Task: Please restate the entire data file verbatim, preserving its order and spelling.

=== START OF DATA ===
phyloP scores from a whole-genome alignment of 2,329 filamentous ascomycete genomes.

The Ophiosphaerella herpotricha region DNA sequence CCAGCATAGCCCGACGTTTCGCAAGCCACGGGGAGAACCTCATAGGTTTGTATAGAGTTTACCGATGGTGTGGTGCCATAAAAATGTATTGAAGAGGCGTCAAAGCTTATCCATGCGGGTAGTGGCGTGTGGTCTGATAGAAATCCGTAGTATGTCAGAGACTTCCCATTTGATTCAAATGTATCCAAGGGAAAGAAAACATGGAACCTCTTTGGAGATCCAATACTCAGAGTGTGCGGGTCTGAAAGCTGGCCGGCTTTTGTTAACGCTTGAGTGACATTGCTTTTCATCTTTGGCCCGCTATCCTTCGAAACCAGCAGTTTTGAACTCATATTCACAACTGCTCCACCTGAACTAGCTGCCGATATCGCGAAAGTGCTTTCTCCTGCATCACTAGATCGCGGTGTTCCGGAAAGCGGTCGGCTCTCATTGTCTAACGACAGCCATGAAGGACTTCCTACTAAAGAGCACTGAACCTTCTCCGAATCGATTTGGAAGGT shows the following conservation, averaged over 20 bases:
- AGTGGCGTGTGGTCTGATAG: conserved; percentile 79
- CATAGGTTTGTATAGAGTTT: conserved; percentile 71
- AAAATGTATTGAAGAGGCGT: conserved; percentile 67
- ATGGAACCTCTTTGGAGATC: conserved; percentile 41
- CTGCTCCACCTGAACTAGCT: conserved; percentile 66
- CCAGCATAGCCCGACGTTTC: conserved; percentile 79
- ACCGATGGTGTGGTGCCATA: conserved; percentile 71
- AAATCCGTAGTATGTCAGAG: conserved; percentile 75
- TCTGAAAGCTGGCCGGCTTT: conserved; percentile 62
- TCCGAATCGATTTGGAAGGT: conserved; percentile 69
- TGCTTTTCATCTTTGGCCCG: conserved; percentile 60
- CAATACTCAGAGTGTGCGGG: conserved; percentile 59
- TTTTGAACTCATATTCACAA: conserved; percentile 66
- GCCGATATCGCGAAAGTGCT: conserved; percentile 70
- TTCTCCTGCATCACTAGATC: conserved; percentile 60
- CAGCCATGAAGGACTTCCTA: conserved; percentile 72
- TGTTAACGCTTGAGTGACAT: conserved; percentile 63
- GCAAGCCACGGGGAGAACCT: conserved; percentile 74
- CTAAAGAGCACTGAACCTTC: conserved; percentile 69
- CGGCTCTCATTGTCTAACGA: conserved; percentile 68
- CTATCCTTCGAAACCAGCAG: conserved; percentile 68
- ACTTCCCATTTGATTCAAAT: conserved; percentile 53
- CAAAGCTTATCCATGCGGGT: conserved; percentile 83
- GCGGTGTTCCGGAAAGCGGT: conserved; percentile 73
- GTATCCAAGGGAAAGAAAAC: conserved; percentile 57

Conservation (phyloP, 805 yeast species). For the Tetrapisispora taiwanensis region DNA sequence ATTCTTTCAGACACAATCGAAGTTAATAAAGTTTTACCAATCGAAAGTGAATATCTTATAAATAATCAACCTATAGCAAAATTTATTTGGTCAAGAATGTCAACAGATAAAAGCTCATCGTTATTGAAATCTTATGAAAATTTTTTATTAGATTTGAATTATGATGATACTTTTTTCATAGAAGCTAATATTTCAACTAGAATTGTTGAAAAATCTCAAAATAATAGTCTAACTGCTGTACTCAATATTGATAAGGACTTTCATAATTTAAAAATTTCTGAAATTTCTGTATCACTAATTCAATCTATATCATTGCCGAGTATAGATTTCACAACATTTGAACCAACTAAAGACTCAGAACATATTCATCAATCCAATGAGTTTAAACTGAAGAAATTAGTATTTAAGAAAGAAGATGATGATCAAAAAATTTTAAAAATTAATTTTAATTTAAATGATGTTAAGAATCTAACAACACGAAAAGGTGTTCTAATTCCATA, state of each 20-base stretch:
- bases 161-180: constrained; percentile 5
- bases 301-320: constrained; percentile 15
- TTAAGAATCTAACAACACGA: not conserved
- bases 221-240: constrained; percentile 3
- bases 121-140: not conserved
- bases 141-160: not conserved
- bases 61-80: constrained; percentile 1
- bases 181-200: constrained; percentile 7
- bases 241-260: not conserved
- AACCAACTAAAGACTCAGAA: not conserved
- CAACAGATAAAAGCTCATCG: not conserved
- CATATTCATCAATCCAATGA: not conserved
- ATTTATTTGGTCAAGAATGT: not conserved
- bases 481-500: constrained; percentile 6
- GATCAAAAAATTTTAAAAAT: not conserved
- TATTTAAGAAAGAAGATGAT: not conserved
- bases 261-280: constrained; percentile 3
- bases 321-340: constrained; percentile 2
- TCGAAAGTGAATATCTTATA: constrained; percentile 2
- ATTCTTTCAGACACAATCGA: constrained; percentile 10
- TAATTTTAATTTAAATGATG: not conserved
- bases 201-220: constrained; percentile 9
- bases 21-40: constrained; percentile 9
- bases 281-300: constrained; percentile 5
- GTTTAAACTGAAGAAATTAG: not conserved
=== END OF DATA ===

phyloP scores from a whole-genome alignment of 2,329 filamentous ascomycete genomes.

The Ophiosphaerella herpotricha region DNA sequence CCAGCATAGCCCGACGTTTCGCAAGCCACGGGGAGAACCTCATAGGTTTGTATAGAGTTTACCGATGGTGTGGTGCCATAAAAATGTATTGAAGAGGCGTCAAAGCTTATCCATGCGGGTAGTGGCGTGTGGTCTGATAGAAATCCGTAGTATGTCAGAGACTTCCCATTTGATTCAAATGTATCCAAGGGAAAGAAAACATGGAACCTCTTTGGAGATCCAATACTCAGAGTGTGCGGGTCTGAAAGCTGGCCGGCTTTTGTTAACGCTTGAGTGACATTGCTTTTCATCTTTGGCCCGCTATCCTTCGAAACCAGCAGTTTTGAACTCATATTCACAACTGCTCCACCTGAACTAGCTGCCGATATCGCGAAAGTGCTTTCTCCTGCATCACTAGATCGCGGTGTTCCGGAAAGCGGTCGGCTCTCATTGTCTAACGACAGCCATGAAGGACTTCCTACTAAAGAGCACTGAACCTTCTCCGAATCGATTTGGAAGGT shows the following conservation, averaged over 20 bases:
- AGTGGCGTGTGGTCTGATAG: conserved; percentile 79
- CATAGGTTTGTATAGAGTTT: conserved; percentile 71
- AAAATGTATTGAAGAGGCGT: conserved; percentile 67
- ATGGAACCTCTTTGGAGATC: conserved; percentile 41
- CTGCTCCACCTGAACTAGCT: conserved; percentile 66
- CCAGCATAGCCCGACGTTTC: conserved; percentile 79
- ACCGATGGTGTGGTGCCATA: conserved; percentile 71
- AAATCCGTAGTATGTCAGAG: conserved; percentile 75
- TCTGAAAGCTGGCCGGCTTT: conserved; percentile 62
- TCCGAATCGATTTGGAAGGT: conserved; percentile 69
- TGCTTTTCATCTTTGGCCCG: conserved; percentile 60
- CAATACTCAGAGTGTGCGGG: conserved; percentile 59
- TTTTGAACTCATATTCACAA: conserved; percentile 66
- GCCGATATCGCGAAAGTGCT: conserved; percentile 70
- TTCTCCTGCATCACTAGATC: conserved; percentile 60
- CAGCCATGAAGGACTTCCTA: conserved; percentile 72
- TGTTAACGCTTGAGTGACAT: conserved; percentile 63
- GCAAGCCACGGGGAGAACCT: conserved; percentile 74
- CTAAAGAGCACTGAACCTTC: conserved; percentile 69
- CGGCTCTCATTGTCTAACGA: conserved; percentile 68
- CTATCCTTCGAAACCAGCAG: conserved; percentile 68
- ACTTCCCATTTGATTCAAAT: conserved; percentile 53
- CAAAGCTTATCCATGCGGGT: conserved; percentile 83
- GCGGTGTTCCGGAAAGCGGT: conserved; percentile 73
- GTATCCAAGGGAAAGAAAAC: conserved; percentile 57

Conservation (phyloP, 805 yeast species). For the Tetrapisispora taiwanensis region DNA sequence ATTCTTTCAGACACAATCGAAGTTAATAAAGTTTTACCAATCGAAAGTGAATATCTTATAAATAATCAACCTATAGCAAAATTTATTTGGTCAAGAATGTCAACAGATAAAAGCTCATCGTTATTGAAATCTTATGAAAATTTTTTATTAGATTTGAATTATGATGATACTTTTTTCATAGAAGCTAATATTTCAACTAGAATTGTTGAAAAATCTCAAAATAATAGTCTAACTGCTGTACTCAATATTGATAAGGACTTTCATAATTTAAAAATTTCTGAAATTTCTGTATCACTAATTCAATCTATATCATTGCCGAGTATAGATTTCACAACATTTGAACCAACTAAAGACTCAGAACATATTCATCAATCCAATGAGTTTAAACTGAAGAAATTAGTATTTAAGAAAGAAGATGATGATCAAAAAATTTTAAAAATTAATTTTAATTTAAATGATGTTAAGAATCTAACAACACGAAAAGGTGTTCTAATTCCATA, state of each 20-base stretch:
- bases 161-180: constrained; percentile 5
- bases 301-320: constrained; percentile 15
- TTAAGAATCTAACAACACGA: not conserved
- bases 221-240: constrained; percentile 3
- bases 121-140: not conserved
- bases 141-160: not conserved
- bases 61-80: constrained; percentile 1
- bases 181-200: constrained; percentile 7
- bases 241-260: not conserved
- AACCAACTAAAGACTCAGAA: not conserved
- CAACAGATAAAAGCTCATCG: not conserved
- CATATTCATCAATCCAATGA: not conserved
- ATTTATTTGGTCAAGAATGT: not conserved
- bases 481-500: constrained; percentile 6
- GATCAAAAAATTTTAAAAAT: not conserved
- TATTTAAGAAAGAAGATGAT: not conserved
- bases 261-280: constrained; percentile 3
- bases 321-340: constrained; percentile 2
- TCGAAAGTGAATATCTTATA: constrained; percentile 2
- ATTCTTTCAGACACAATCGA: constrained; percentile 10
- TAATTTTAATTTAAATGATG: not conserved
- bases 201-220: constrained; percentile 9
- bases 21-40: constrained; percentile 9
- bases 281-300: constrained; percentile 5
- GTTTAAACTGAAGAAATTAG: not conserved